It’s very easy when designing and planning a loft conversion for costs to quickly spiral out of control. If you sit down with your architect at the start of the project to talk about your budget, it will certainly save you money in the long run. Part of your architect’s role will be to make sure the project stays within budget. For example, if you decide last minute to add lots of LED spotlights rather than a pendant light in the centre of the room, your architect will point out this could take the project over budget. They can then work with you to think of alternative ways to save money.

13.3. Explore different designs

When working with your architect, we would always advise that you ask them to prepare different options within your brief. It may be that you like some elements of different options and end up merging them together. For example, you might opt to have one larger bedroom rather than two smaller bedrooms. This saves on the number of partitions and also the labour required to build them. A second option is to have one huge master bedroom rather than a smaller bedroom and ensuite.

13.4. Off the shelf rather than bespoke

The most fun part of planning your loft conversion is picking the materials and finishes. Along with the huge array of options comes a huge variance in the prices. If you’re looking to save money, a great place to start is making sure you buy standard products from manufacturers. For example, you could opt for an Ikea wardrobe rather than finding a carpenter to make something bespoke.

When it comes to bathroom fixtures, you might find an incredible hand painted glass basin, but these can be hugely expensive. Lots of high street brands make stunning products at a fraction of the cost to those who make items to order.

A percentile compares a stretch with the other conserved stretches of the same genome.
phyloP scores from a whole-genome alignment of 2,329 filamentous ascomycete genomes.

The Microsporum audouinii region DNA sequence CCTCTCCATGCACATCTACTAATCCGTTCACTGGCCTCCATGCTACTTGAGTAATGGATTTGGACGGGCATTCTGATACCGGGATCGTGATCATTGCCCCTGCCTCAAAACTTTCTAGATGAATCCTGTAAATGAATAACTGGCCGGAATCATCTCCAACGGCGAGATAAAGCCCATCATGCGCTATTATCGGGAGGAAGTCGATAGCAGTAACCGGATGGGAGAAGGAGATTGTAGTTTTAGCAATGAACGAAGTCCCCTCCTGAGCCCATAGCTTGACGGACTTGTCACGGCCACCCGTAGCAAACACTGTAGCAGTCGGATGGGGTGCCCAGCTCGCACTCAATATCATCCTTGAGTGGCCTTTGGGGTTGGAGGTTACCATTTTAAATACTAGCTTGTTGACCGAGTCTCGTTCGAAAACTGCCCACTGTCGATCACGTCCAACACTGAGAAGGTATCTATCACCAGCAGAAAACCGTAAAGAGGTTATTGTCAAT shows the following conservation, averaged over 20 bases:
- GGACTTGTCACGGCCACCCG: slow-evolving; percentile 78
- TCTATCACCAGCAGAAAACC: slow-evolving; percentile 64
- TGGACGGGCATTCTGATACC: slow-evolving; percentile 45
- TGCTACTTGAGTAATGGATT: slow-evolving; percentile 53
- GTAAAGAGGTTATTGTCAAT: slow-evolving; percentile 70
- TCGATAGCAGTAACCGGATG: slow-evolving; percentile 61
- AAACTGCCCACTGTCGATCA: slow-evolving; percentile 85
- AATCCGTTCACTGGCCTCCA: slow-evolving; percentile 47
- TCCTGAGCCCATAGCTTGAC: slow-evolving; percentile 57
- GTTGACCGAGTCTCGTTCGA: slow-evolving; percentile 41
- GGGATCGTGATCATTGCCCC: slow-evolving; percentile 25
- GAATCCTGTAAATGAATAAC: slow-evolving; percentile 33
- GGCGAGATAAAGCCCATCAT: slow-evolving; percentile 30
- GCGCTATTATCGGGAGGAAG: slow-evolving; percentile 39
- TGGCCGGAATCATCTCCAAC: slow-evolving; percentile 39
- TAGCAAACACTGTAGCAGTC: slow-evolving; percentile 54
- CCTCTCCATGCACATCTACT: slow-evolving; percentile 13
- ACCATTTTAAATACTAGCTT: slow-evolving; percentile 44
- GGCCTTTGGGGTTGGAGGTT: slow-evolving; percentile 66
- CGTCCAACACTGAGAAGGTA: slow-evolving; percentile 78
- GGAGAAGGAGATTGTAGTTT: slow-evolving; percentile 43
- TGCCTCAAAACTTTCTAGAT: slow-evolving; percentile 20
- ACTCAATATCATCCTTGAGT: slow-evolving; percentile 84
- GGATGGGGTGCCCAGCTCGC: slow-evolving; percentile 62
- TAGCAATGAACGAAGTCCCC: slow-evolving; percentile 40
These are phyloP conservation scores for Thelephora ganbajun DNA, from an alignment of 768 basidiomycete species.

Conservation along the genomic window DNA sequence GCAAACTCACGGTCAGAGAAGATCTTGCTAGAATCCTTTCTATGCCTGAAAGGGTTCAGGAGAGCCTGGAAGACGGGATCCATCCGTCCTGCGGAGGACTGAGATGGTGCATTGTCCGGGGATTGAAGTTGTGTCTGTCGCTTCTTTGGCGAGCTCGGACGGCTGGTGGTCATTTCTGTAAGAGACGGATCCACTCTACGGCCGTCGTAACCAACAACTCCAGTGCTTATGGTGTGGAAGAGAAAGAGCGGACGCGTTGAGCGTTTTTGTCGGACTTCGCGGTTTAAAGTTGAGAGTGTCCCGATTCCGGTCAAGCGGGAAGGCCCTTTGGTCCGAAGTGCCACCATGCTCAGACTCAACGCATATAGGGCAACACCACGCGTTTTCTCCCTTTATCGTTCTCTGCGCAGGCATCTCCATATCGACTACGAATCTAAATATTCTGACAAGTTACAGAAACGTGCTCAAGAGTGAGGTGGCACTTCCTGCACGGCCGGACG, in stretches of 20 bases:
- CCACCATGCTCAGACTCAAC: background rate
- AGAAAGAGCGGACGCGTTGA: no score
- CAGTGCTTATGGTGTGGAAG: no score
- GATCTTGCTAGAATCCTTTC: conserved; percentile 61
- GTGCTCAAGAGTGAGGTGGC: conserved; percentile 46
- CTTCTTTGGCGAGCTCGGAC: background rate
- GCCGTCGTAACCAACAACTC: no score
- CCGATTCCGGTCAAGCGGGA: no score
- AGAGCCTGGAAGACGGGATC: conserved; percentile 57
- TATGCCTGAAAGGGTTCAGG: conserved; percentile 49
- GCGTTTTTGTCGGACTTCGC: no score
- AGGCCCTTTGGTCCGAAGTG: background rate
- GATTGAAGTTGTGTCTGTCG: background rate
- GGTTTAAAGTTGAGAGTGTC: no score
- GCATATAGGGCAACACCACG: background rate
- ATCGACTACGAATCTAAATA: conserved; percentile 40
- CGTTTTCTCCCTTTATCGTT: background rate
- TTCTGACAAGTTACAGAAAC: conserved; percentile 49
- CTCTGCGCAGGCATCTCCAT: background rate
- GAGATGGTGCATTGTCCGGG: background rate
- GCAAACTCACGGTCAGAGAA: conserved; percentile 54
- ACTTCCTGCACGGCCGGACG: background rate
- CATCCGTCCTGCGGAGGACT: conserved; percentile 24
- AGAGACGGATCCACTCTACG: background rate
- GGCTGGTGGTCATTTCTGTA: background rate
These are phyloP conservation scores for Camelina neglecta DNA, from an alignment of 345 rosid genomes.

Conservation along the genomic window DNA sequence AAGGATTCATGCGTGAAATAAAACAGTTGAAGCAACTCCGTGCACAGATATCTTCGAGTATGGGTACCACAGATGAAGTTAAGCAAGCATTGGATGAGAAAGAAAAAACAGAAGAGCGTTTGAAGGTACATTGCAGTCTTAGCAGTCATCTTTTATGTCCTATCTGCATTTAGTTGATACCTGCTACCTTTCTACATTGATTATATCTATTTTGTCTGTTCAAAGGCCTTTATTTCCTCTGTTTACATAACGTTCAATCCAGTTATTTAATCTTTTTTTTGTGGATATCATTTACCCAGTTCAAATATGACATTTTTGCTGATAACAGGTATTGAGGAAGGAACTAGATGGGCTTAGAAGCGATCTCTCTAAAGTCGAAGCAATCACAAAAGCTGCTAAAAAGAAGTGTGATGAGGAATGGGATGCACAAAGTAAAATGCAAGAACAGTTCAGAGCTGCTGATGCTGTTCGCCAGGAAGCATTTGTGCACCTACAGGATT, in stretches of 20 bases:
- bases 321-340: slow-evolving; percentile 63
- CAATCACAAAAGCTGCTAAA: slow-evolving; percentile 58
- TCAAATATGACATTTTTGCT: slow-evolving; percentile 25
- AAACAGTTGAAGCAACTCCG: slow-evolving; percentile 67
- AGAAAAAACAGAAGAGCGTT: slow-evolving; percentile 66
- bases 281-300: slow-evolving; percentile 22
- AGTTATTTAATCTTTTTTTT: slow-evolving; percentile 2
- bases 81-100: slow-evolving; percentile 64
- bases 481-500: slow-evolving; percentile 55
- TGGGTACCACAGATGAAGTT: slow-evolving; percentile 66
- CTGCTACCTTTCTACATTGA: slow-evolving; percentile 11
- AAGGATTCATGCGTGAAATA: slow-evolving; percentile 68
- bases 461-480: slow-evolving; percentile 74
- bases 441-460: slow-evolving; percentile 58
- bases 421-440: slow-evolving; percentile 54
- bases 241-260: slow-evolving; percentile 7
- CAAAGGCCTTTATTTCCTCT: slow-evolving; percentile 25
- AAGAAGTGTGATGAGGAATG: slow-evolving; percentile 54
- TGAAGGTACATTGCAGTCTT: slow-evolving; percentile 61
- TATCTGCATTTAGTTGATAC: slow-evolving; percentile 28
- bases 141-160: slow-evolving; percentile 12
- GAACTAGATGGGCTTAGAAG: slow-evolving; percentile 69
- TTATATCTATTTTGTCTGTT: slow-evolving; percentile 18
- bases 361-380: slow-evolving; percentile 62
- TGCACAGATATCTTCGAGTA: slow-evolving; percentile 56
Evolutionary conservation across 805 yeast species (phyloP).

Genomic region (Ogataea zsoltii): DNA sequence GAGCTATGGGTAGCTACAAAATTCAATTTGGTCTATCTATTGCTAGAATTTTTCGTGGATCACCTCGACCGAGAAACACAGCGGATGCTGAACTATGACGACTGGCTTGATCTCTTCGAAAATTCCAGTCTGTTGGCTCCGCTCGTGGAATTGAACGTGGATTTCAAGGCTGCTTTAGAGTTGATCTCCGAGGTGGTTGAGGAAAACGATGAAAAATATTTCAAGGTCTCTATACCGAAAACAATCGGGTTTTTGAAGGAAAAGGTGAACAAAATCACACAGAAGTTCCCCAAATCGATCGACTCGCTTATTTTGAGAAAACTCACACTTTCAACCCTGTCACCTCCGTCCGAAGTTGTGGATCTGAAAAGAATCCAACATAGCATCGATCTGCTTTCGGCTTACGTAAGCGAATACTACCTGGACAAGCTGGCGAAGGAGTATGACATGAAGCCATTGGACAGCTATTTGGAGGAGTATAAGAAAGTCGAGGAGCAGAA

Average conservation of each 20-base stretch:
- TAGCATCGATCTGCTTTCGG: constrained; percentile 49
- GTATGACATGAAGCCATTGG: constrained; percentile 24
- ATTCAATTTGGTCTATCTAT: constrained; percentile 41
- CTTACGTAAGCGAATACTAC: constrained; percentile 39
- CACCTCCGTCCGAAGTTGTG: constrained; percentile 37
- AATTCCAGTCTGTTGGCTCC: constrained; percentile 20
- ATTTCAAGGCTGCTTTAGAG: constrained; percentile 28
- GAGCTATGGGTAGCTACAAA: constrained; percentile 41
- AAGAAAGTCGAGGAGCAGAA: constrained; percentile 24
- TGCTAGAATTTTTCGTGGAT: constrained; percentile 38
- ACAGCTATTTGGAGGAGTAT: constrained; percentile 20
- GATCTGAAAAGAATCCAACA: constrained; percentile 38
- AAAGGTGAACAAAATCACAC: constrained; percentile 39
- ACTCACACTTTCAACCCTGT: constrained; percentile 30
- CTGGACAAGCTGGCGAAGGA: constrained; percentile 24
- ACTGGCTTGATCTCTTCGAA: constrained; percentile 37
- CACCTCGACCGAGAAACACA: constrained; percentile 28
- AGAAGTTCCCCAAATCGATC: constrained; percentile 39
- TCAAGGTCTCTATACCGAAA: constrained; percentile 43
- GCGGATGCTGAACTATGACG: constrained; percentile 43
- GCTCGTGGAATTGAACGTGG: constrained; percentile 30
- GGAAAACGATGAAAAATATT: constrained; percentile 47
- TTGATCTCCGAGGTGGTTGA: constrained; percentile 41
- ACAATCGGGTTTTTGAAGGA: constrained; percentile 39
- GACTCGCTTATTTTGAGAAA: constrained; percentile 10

13.5. Trade discounts and sales

Your builder will have trade accounts with bathroom, kitchen and general builder suppliers. We think it’s always a good idea to ask them if you can use their account to order fixtures and fittings as those discounts can take the price up to 40% lower when compared to the rates a normal shopper might be asked to pay.

13.6. Finishing touches

This depends how good your DIY skills are. One good cost saving measure is to ask your builder to complete the shell, electrics and plumbing. But, perhaps you can fit the floor and paint the walls yourself? These tasks are relatively straightforward to carry out and can end up in big cost savings.

13.7. Cheap Builder Quotes

It’s always important to obtain at least 3 quotes from prospective builders before starting a loft conversion. The cheapest quote is not always the best. Lots of builders know the tender process is very competitive and will quote on the low side to get the job. The problem here is that if the price of materials or labour rises (as they certainly have over the past year) your builder might not be able to stick with the agreed price. They could therefore ask for additional fees once work has started. To avoid this happening, make sure your architect or quantity survey prepares a very clear schedule of works for your builder to work with.

14. FAQs

14.1. Do You Need Planning Permission for a Loft Conversion?

Permitted Development

In the majority of cases, if you own a house, you benefit from something know as ‘Permitted Development Rights’. These are specific extensions you can build without the need to apply for planning permission. There is however specific legislation you must adhere to.

Below is a summary of Permitted Development requirements for loft conversions:

Materials: Any materials you use must be similar in appearance to the existing house.

Volume: The volume (measured externally) must not exceed the original roof space by more than 40 cubic metres for terraced houses or 50 cubic metres for detached or semi-detached houses.

Height: Your loft conversion must not exceed the height of the existing roof.

Location: Your loft conversion must not extend beyond the existing front roof slope.